Justice League America #28: A Date With Density (July 1989)

THE PACKAGING: JLI trade vol 4

THE CREATIVE TEAM: Keith Giffen (Plot & Breakdowns), J.M. DeMatteis (Script), Ty Templeton & Mike McKone (Pencils), Joe Rubenstein (Inks), Gene D’Angelo (Colors), Andy Helfer (Editor) Kevin Dooley (Assistant Editor)

JUSTICE LEAGUE ROLL CALL: Guy Gardner, Fire, Ice, Oberon

GUEST STARS: Big Barda, Black Hand

THE STORY: Guy Gardner, as if he has something to prove after his moments of half-decency over the last few issues, challenges Ice to look beneath the surface and get to know him as a person and go on a real date with him. She agrees, still under the illusion that “Nice Guy” from his brain-damaged era couldn’t have come out of nowhere. (Oh, sweetie)

Fire, out of bed and back in her costume at last, is determined to get back to normal and learn more about her changed powers — but is distracted by her utter horror at Tora’s decision to go on a date with Guy. (Bea, we are all there with you my darling) Oberon barely manages to calm her down.

Guy takes Ice on the worst date of all time: tricking her into a skin flick. When she walks out of the theatre in disgust, they are intercepted by an unknown costumed criminal, the Black Hand.

The Black Hand is a minor mob boss attempting to work through his herophobia, at the request of his therapist. Spurred into action by the appearance of Green Lantern at his porn theatre, he attacks them both and is systematically humiliated and beaten up by Guy.

Tora is furious and outraged by the whole experience, and resolves never to let Guy near her ever again. So on the whole, a productive evening. Fire, meanwhile, has asked Big Barda to help train her with her revised powers — cue a very large green swoosh, as it turns out Bea has a lot more FIRE than anyone realised.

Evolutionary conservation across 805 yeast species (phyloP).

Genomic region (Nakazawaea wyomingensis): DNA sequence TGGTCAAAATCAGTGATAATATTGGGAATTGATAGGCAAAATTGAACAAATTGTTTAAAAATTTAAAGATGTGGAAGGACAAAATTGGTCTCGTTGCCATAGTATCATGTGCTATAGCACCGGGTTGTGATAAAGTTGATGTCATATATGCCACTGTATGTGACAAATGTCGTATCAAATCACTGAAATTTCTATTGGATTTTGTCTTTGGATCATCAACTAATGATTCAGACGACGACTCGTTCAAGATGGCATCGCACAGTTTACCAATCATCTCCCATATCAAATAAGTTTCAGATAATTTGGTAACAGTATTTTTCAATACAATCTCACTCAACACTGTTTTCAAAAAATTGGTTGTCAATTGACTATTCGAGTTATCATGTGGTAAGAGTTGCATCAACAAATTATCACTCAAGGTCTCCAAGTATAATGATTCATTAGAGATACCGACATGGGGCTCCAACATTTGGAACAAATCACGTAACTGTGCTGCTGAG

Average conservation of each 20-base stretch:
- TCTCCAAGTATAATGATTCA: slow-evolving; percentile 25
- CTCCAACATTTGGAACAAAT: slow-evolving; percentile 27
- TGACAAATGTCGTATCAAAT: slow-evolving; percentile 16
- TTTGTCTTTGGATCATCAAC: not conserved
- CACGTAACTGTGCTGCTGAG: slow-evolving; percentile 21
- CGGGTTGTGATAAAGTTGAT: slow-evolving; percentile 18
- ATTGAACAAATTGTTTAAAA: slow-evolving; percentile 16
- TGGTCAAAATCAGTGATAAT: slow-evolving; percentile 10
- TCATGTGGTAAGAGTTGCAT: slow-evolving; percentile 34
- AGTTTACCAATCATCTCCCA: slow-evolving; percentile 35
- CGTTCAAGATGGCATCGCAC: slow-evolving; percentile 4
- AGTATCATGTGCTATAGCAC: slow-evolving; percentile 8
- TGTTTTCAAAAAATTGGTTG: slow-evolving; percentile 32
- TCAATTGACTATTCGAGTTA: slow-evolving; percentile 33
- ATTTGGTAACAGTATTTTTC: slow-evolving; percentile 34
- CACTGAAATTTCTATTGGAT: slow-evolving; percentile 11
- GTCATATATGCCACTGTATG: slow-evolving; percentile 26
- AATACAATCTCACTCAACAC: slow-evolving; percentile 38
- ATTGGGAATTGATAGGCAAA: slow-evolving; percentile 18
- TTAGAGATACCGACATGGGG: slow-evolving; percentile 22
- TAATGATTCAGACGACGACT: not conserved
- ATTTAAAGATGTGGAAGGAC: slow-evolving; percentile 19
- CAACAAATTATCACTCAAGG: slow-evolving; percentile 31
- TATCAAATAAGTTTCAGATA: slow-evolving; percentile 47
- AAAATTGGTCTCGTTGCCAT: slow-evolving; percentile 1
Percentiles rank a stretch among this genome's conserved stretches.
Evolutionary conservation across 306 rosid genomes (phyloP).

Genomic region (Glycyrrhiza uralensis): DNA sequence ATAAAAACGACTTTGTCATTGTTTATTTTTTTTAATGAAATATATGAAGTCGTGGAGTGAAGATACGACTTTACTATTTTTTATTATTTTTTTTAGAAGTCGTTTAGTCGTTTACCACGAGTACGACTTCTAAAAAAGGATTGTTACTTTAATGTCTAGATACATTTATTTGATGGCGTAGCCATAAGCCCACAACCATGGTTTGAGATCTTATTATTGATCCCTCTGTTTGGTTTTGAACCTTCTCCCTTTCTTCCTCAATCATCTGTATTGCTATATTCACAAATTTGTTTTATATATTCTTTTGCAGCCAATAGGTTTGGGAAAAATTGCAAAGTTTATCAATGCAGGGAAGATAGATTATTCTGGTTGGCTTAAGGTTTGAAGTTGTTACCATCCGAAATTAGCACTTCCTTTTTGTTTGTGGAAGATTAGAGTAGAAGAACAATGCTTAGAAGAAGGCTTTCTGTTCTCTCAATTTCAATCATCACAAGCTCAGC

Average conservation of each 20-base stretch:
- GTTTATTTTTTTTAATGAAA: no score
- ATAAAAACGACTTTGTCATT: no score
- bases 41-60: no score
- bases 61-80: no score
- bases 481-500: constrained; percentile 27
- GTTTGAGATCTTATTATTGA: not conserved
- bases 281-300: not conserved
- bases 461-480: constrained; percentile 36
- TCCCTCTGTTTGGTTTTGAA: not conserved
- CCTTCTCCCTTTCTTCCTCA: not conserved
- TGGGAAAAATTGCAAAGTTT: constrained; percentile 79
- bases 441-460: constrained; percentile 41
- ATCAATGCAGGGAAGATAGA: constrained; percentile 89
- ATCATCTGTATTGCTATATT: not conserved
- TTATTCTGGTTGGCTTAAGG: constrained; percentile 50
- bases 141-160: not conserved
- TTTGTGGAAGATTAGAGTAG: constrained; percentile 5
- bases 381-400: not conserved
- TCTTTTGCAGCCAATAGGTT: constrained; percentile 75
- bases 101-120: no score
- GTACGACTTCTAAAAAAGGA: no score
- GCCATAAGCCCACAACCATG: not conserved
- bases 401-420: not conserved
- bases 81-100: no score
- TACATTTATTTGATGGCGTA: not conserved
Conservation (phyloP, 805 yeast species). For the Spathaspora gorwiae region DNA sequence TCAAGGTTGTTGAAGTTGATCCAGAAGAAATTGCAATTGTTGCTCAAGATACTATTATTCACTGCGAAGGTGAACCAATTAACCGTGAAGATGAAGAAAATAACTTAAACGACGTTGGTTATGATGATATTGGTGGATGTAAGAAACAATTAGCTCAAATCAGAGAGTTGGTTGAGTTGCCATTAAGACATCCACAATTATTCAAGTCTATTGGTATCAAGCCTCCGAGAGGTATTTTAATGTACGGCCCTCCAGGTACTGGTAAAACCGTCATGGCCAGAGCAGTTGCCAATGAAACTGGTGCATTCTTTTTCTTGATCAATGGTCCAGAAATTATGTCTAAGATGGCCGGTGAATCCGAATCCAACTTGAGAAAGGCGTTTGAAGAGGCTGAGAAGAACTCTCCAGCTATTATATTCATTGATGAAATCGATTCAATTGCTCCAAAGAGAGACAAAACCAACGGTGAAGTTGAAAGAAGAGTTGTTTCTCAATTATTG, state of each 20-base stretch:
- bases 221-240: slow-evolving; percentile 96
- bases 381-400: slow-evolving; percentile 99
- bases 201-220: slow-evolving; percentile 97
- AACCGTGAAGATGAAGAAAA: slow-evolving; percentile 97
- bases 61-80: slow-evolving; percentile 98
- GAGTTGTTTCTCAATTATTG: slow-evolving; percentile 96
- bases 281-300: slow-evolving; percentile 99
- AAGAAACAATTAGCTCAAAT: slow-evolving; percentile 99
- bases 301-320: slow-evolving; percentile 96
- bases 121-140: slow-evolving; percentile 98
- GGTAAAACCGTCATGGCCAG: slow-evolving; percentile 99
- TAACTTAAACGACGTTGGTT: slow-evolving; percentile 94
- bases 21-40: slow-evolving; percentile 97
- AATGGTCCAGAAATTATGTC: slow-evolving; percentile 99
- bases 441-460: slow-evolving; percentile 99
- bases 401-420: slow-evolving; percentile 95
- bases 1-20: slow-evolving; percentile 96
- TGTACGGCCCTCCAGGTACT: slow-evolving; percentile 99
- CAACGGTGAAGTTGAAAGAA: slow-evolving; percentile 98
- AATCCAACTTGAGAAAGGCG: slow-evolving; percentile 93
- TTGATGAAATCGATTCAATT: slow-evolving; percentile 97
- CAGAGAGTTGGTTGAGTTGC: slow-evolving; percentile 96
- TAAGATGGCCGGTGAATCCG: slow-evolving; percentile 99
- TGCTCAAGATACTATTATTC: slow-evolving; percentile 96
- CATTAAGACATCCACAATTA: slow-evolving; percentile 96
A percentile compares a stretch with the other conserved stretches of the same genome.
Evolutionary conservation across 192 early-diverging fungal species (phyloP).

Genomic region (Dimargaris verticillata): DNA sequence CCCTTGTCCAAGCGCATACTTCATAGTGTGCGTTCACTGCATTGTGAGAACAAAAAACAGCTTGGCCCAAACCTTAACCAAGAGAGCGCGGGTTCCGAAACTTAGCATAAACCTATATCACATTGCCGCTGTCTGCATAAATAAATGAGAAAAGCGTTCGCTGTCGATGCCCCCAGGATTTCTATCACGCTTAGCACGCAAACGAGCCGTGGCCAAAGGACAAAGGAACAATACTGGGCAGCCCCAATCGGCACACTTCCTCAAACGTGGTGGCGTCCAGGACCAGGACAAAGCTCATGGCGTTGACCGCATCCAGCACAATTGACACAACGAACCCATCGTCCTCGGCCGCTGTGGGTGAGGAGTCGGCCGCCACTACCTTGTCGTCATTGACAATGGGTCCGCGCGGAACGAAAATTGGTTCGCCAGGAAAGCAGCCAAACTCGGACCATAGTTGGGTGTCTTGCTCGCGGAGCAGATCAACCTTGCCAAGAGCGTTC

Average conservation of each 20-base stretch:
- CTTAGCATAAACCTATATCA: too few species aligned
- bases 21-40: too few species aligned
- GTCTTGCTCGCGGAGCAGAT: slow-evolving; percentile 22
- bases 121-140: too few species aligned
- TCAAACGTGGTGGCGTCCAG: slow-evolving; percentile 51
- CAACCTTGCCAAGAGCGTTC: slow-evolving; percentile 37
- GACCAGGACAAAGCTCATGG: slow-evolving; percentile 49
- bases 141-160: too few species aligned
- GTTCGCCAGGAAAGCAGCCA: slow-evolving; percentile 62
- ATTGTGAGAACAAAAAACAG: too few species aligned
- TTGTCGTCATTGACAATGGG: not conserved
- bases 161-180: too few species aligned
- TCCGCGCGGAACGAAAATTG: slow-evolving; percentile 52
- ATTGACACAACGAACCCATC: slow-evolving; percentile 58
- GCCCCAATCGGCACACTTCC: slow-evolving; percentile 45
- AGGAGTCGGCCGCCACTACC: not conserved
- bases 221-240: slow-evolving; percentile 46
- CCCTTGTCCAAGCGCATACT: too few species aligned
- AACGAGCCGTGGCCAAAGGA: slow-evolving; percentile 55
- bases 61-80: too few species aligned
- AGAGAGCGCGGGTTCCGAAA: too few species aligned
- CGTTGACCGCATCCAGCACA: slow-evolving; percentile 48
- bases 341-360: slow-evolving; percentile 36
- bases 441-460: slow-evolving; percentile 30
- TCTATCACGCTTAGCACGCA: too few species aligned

>THE CHARACTERS: Guy… at his worst, makes no sense to me. How much of his dickishness is a deliberate persona he puts on, and how much is the writers pushing it to ridic extremes to the point of surrealism? I don’t know, but this falls further on the awful side than it should. Pure self-sabotage.

Bea’s intense scrutiny of Tora’s romantic choices starts here — leading to some hardcore femmeslash shipping of these two, though such a possibility never occurred to me when I was a teenager reading these for the first time. (Such an innocent teenager without the guiding ways of Tumblr and Ao3 to open my eyes) Still, while Fire gets far too hot under the collar and appears utterly deranged in this issue… it’s GUY. And he proves her RIGHT. So she’s not remotely over-reacting.

Bringing back Big Barda is always great and I like the choice to remind everyone of her abilities as a trainer. More of this, please.

THE COMEDY: It’s… just not funny. I never got the Guy/Tora relationship at the best of times, and it’s at its worst when it’s being played for “laughs” as a toxic, borderline abusive situation. Heartfelt Guy who knows he screwed up is worth reading about. This asshole? Not so much.

THE ART: I don’t know if it’s the pencillers sharing duty or what but the art of this one is a hot mess, with awful faces and awkward lines everywhere. The last few pages with Bea and Barda are quite nice but otherwise the whole thing is awful.

THE KITCHEN SINK: Love em or loathe em, Guy/Tora is a central relationship in this comic, even (especially) when they’re not together. He already sexually harassed her once, but this is where it really starts.

This is why I drink.